Finding Home in the tucked away corners of the lovely little village of Paomata

What do I remember of my stay at Paomata, the short refreshing trip to Paomata and Dzukou valley?

As I trace my mind back, first and foremost the bumpy ride through the hills towards Paomata.

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And the hazy dusty roads (Manipur is synonymous with such dusty roads)
The bunch of Yongchak I saw along the road on our way to and from the village.

The playful breeze kissing my cheeks outside the old quarter room
And the pine tree forest view from the verandah of the quarter

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Those stray dogs running around guarding doors and houses.

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Flowers outside the PHC-Primary Health Centre


Fresh colorful flowers.
A woman soon to go into labour.
Talks about haunted stories of the PHC on long cold nights.
Giggles and laughter and more of them.

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Children playing football in the hilly grounds.

Two siblings hastily climbing a flight of stairs towards their front door.
The chai in a candle lit room served by sister Benny and her family.
The warm woolen blankets in the candle lit room and how we fought among ourselves for the most cozy bed for the cold night.

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A god sent bunch of wonderful company to be thankful for.

The lovely people of the hills greeting us on our arrival at Paomata.

The delicious sumptuous dinner in the cold night oh I wont forget the pork and cat fish cooked by them on our arrival.
Merymaking and photo sessions while packing breakfast and lunch for the next day trek to dzukou Valley.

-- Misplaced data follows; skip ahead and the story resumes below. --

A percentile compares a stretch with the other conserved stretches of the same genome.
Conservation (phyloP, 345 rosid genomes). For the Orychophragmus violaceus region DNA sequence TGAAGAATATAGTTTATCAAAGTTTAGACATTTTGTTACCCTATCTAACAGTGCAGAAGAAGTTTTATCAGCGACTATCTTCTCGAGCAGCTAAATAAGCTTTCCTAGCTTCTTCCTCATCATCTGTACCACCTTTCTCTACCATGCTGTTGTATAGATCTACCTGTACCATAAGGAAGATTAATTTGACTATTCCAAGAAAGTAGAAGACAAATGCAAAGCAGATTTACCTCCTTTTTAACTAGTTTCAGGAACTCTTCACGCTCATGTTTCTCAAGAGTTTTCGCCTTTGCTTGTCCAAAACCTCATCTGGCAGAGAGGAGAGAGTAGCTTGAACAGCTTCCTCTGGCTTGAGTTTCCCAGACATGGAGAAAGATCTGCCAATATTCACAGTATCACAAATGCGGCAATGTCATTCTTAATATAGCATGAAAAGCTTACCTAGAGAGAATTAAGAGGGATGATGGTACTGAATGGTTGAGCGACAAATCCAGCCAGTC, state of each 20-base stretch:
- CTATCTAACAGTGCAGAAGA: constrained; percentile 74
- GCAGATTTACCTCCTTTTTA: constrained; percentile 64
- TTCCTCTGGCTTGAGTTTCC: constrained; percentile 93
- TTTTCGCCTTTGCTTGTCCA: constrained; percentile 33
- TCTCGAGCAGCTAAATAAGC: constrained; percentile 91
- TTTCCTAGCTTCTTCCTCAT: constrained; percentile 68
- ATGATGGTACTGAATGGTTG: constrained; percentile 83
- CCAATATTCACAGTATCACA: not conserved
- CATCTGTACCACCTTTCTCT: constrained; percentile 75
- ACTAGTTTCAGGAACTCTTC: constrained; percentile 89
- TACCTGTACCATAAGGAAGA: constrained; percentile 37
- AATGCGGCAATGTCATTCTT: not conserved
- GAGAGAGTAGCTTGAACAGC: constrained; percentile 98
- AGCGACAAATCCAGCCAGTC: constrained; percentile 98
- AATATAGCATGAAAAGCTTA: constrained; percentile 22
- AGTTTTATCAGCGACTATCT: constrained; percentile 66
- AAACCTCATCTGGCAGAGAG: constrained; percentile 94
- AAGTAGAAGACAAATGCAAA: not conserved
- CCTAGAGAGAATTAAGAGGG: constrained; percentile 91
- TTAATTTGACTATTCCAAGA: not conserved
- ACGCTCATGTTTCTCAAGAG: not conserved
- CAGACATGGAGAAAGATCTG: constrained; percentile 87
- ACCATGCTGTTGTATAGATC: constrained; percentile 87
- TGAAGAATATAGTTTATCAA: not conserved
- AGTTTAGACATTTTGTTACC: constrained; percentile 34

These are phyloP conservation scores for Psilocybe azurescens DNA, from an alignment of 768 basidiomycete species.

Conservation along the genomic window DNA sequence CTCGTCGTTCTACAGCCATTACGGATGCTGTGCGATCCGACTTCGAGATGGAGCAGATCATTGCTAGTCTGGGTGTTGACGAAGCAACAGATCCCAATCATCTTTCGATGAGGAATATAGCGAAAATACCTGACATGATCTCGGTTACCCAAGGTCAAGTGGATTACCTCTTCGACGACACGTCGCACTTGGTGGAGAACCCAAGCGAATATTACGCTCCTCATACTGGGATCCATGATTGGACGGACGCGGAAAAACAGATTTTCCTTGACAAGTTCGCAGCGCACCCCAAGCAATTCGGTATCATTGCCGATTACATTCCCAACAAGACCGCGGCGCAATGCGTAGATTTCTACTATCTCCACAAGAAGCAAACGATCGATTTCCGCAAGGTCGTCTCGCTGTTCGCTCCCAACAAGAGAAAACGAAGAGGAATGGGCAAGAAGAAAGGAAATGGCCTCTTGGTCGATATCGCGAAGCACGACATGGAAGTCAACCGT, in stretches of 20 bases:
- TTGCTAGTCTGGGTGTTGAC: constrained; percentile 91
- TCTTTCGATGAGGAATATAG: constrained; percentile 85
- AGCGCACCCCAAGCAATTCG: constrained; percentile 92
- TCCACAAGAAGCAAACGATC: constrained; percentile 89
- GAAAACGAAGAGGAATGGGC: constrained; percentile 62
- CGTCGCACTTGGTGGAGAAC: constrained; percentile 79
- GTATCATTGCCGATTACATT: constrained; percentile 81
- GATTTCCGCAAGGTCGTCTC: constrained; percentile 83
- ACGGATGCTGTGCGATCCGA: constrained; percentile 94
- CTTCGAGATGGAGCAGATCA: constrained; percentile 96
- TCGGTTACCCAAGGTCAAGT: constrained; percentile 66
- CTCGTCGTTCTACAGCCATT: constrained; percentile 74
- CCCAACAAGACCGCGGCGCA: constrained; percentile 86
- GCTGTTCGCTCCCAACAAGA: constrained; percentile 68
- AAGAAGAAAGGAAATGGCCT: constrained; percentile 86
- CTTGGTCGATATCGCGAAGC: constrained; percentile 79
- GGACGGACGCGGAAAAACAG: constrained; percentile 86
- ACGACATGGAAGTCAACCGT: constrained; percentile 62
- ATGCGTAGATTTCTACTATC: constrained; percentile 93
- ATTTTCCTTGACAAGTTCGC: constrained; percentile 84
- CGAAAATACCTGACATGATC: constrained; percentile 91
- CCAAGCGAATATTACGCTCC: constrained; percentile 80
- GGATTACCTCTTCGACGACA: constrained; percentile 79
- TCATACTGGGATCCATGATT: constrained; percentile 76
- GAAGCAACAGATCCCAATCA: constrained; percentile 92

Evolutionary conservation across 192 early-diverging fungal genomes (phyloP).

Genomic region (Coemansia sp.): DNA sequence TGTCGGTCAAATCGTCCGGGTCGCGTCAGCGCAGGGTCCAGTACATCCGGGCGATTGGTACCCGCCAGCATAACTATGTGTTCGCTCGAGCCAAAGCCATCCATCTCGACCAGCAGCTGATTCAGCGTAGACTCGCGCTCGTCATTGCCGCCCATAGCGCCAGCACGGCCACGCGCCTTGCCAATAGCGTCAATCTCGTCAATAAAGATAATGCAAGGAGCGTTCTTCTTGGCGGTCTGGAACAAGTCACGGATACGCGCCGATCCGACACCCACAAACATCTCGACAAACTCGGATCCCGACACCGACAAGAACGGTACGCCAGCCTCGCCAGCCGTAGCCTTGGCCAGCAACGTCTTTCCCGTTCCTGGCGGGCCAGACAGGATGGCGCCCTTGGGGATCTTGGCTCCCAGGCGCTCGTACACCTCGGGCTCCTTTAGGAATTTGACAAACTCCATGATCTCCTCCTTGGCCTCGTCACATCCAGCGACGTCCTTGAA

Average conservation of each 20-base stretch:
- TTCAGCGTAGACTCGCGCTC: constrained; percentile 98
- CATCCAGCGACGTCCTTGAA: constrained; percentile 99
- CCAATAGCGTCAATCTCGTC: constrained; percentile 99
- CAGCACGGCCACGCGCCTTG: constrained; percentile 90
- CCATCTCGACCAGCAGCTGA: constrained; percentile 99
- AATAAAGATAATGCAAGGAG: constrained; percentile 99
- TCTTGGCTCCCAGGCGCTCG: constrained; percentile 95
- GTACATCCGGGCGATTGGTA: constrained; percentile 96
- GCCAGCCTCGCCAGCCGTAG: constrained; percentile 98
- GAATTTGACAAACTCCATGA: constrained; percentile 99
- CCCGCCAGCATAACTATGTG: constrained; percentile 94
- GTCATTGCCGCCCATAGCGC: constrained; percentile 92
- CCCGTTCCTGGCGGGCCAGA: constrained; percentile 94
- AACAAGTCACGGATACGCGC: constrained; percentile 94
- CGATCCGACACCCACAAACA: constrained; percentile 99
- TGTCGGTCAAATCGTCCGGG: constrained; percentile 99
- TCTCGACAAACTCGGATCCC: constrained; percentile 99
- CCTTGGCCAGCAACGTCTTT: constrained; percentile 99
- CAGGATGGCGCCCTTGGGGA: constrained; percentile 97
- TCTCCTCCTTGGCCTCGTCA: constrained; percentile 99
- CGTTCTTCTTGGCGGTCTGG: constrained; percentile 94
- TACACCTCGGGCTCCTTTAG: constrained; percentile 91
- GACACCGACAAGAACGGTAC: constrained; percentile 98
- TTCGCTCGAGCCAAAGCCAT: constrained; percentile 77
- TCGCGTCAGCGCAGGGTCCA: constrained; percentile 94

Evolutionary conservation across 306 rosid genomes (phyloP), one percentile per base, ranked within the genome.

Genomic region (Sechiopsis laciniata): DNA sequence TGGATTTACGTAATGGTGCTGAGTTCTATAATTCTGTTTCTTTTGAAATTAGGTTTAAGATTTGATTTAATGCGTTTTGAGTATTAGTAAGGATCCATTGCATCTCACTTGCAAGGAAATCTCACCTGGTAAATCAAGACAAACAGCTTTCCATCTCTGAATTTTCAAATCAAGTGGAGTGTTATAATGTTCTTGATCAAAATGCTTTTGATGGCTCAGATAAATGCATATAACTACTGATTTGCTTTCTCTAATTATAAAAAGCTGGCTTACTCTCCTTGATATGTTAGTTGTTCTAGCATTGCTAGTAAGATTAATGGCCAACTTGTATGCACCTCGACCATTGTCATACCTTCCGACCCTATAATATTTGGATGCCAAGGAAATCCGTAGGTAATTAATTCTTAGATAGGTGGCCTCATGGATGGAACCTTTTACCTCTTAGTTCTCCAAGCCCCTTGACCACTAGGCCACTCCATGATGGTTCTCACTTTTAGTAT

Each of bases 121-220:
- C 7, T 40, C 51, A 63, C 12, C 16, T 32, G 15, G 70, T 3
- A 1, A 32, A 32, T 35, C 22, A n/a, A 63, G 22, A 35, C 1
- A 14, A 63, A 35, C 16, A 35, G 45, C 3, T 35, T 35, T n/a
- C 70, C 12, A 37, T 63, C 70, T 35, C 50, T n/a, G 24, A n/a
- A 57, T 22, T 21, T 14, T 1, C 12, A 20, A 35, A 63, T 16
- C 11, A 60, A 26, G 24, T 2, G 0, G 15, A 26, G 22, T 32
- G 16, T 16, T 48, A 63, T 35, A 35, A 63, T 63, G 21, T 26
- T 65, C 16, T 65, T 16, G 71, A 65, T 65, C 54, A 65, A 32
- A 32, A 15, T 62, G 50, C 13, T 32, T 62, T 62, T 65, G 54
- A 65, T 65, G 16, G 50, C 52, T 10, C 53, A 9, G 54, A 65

The short breathtaking trek to the pine forest view point. The empty roads and fields on our way to the top.
The mao viewpoint and talks of having dinner at Mao on our return from Dzukou.

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This is the helipad

The conversations and laughter at the helipad view point.
The long day trek to Dzukou Valley where dreams came true.

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Dzukou Valley where dreams came true

The dry dzukou lilies I brought back from the valley still wrapped in newspaper and carefully tucked in some corner of my room
The chai and maggi we had that night after our return from the valley of dreams
The puri sabzi breakfast we had on our way back
The flowers we  bought from some nearby village (Not long ago my mum told me they were budding and that just made my day)
And not having showered for two nights in the entire trip 😛 How’s that? 😀
Reason : There was a shortage of water so much so that we didn’t have enough water to wash our dishes. Also someone had to fetch the water a few kilometers away from where we stayed and it was ice cold. We somehow managed.

The day – It was 17th March 2016. I remember there was a power cut that cold evening.